Conflicting results have been produced regarding the association between chronic hepatitis C virus (HCV) infection and coronary artery disease, including heart attacks and strokes. It was found in a study about the relationship between HCV infection and risk for incident (newly emerging) coronary artery disease. HCV-positive patients were less likely to have arterial hypertension, dyslipidemias, and diabetes than persons without HCV. HCV-positive patients were more likely to smoke cigarettes and abuse alcohol or drugs. Compared with participants without HCV, patients with HCV had lower mean plasma levels of total cholesterol , low-density lipoprotein (LDL) cholesterol, and triglycerides .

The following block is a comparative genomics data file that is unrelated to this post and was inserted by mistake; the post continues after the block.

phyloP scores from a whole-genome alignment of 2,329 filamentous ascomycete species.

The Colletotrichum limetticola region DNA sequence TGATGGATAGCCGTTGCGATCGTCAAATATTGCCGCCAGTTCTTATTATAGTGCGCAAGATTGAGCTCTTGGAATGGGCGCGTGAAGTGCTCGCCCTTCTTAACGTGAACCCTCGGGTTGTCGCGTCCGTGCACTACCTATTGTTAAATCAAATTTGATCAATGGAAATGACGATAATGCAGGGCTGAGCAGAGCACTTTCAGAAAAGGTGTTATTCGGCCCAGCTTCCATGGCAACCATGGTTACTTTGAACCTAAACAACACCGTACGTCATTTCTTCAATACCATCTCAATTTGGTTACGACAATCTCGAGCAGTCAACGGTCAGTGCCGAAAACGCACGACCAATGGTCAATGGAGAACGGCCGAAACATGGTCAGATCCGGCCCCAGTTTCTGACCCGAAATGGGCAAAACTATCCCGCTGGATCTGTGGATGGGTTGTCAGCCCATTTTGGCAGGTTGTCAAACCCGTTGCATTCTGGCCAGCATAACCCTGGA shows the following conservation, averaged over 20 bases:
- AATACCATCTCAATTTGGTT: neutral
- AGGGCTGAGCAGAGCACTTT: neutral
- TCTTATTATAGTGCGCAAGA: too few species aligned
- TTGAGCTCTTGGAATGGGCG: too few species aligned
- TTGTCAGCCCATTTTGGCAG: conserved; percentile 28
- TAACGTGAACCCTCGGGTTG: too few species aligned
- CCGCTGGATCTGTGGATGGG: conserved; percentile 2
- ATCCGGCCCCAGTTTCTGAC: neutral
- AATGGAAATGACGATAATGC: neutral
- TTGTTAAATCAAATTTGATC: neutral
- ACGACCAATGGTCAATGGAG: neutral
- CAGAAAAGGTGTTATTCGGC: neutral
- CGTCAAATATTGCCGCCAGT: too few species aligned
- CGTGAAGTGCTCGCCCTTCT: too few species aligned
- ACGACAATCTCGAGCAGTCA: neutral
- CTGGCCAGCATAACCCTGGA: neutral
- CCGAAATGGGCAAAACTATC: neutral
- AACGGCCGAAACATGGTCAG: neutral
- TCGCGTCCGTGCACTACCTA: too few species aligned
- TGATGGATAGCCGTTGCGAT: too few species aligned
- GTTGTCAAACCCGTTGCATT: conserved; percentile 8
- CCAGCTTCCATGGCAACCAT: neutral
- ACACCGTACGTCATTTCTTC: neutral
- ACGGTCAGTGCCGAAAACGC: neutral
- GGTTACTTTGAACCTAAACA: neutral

In a multivariate analysis, HCV infection was associated with a 25% higher risk for coronary artery disease. Classic risk factors (older age, hypertension, smoking, diabetes, dyslipidemias) were associated with a higher risk for coronary artery disease. In contrast, nonwhite ethnicity and female sex were associated with a lower risk. It was concluded that people infected with HCV are at increased risk for coronary artery disease despite having fewer other cardiovascular risk factors.(Butt A, Xiaoqiang W, Budoff M, et al. Hepatitis C virus infection and the risk of coronary disease. Program and abstracts of the 48th ICAAC/46th IDSA; October 25-28, 2008; Washington, DC. Abstract V-4219)